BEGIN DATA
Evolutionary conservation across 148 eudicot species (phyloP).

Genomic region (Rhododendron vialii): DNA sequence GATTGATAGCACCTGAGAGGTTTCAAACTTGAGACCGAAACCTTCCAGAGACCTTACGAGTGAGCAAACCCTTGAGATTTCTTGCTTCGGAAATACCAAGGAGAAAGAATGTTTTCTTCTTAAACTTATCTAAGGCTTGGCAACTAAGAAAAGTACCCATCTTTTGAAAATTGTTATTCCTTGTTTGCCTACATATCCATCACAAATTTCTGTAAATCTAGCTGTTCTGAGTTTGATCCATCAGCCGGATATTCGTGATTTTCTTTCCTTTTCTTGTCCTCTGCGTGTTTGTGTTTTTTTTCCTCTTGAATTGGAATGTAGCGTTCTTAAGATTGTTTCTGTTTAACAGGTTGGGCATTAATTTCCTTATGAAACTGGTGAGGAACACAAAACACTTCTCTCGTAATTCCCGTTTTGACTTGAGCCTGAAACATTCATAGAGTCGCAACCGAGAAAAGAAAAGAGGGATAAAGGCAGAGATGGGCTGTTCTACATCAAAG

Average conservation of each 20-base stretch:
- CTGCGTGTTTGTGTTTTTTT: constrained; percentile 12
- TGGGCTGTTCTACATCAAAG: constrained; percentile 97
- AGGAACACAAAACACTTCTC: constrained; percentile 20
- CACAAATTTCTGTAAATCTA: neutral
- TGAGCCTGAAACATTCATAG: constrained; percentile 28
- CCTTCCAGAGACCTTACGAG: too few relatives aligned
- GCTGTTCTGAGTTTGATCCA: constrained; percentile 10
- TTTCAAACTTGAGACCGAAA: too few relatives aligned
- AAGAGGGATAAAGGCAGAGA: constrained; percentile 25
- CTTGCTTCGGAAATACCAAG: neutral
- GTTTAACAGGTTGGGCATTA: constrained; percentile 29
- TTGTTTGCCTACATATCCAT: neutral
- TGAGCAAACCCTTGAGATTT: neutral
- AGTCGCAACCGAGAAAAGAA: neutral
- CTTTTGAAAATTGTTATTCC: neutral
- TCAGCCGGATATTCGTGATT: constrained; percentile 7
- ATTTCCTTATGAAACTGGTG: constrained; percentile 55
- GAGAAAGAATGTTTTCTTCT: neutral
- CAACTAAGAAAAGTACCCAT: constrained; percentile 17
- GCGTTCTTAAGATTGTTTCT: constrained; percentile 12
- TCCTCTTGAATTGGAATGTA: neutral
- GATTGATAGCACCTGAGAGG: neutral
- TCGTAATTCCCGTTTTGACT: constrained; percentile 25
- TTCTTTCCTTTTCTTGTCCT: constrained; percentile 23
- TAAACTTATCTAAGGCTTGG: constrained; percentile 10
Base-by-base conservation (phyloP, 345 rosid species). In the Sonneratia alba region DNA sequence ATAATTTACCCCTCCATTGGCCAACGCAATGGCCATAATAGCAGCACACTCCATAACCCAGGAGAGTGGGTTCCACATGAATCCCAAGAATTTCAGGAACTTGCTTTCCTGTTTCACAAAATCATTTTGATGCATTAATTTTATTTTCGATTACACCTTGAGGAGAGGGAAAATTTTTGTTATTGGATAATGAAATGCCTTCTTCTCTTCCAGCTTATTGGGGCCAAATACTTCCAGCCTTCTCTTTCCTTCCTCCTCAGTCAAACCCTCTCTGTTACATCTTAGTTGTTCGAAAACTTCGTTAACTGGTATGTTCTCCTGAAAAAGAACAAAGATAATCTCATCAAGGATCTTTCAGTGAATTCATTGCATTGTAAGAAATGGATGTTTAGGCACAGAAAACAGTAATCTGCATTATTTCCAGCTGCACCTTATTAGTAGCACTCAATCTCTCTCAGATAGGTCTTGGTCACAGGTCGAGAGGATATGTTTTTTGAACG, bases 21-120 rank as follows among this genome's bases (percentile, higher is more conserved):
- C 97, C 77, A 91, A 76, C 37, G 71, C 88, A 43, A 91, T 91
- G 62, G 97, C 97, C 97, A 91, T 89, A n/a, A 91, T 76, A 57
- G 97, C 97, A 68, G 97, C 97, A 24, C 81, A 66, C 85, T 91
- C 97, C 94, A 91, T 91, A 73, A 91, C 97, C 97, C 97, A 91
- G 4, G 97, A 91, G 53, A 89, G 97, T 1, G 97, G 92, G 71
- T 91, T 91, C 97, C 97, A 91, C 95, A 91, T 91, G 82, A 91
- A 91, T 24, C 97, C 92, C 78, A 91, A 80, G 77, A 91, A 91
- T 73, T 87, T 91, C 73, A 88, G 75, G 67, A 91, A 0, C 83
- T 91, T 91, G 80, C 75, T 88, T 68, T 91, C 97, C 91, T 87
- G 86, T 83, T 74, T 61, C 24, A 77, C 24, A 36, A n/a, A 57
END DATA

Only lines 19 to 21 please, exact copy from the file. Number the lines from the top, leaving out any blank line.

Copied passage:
- TCAGCCGGATATTCGTGATT: constrained; percentile 7
- ATTTCCTTATGAAACTGGTG: constrained; percentile 55
- GAGAAAGAATGTTTTCTTCT: neutral